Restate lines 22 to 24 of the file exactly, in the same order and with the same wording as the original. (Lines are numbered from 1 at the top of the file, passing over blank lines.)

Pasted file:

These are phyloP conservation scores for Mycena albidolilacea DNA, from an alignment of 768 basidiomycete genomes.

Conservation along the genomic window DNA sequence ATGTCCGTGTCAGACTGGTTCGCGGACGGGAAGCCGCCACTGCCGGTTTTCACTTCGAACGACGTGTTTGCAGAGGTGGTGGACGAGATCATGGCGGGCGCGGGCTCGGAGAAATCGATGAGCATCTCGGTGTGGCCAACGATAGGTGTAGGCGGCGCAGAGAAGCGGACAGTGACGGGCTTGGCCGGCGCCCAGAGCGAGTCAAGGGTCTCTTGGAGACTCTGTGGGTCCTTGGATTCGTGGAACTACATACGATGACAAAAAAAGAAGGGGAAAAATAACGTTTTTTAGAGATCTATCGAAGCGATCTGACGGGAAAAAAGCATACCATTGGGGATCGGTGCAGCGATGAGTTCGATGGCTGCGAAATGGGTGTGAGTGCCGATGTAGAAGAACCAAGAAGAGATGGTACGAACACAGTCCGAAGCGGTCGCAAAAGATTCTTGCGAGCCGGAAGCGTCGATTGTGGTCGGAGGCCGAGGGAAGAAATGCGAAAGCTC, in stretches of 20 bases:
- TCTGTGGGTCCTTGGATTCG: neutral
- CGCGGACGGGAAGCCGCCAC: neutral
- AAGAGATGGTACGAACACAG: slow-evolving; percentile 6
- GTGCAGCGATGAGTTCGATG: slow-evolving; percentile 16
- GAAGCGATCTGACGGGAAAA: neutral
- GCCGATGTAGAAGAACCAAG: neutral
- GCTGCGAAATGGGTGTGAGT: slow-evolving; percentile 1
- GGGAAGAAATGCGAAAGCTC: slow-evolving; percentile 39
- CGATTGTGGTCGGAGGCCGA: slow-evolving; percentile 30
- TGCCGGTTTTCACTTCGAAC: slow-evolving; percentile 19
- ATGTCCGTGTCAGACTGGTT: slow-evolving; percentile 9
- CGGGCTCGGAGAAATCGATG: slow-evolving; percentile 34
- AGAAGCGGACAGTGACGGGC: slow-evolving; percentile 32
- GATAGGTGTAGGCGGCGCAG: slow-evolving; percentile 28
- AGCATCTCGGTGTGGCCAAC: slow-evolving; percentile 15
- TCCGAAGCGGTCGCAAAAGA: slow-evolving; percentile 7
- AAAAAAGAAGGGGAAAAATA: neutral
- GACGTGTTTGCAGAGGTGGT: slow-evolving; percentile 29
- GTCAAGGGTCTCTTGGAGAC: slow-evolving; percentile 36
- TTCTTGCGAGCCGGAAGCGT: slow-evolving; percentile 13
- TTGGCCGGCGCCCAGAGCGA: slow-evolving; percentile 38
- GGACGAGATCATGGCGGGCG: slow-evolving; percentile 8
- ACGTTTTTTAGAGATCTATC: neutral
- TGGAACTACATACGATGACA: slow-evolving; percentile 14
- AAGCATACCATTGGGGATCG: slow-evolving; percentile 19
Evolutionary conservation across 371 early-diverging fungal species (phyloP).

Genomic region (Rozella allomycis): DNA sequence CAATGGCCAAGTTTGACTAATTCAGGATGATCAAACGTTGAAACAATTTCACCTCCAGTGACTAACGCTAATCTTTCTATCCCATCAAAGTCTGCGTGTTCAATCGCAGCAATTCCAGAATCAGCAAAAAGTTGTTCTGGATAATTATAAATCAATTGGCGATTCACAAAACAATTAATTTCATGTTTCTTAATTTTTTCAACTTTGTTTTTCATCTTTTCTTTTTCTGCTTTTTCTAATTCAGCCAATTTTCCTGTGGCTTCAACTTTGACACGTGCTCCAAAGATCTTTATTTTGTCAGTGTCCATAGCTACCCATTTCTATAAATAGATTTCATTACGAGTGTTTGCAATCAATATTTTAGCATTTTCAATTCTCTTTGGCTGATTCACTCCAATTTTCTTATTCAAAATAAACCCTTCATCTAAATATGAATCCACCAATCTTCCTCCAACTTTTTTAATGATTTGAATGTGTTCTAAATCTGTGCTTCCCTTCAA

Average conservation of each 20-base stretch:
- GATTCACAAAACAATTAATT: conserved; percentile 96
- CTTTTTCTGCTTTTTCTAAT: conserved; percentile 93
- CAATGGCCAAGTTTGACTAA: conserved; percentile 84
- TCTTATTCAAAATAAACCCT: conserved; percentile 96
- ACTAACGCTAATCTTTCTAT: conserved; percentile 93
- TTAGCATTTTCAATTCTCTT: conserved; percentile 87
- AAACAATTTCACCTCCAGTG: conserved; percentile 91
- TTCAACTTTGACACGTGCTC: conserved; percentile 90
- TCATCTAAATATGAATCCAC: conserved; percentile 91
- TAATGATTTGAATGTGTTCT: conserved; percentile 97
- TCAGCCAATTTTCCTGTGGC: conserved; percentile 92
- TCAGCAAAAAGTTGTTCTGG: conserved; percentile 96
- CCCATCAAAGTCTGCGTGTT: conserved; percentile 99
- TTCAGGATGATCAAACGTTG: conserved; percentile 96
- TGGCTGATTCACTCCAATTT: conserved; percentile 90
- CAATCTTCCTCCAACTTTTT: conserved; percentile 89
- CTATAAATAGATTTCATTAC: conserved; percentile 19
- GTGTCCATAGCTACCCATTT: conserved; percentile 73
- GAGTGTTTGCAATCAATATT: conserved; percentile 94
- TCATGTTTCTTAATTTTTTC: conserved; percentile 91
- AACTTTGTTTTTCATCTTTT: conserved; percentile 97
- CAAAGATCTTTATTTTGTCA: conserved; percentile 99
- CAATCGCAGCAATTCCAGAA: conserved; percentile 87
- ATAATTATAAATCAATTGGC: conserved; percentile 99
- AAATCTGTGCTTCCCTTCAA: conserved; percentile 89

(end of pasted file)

- TTCTTGCGAGCCGGAAGCGT: slow-evolving; percentile 13
- TTGGCCGGCGCCCAGAGCGA: slow-evolving; percentile 38
- GGACGAGATCATGGCGGGCG: slow-evolving; percentile 8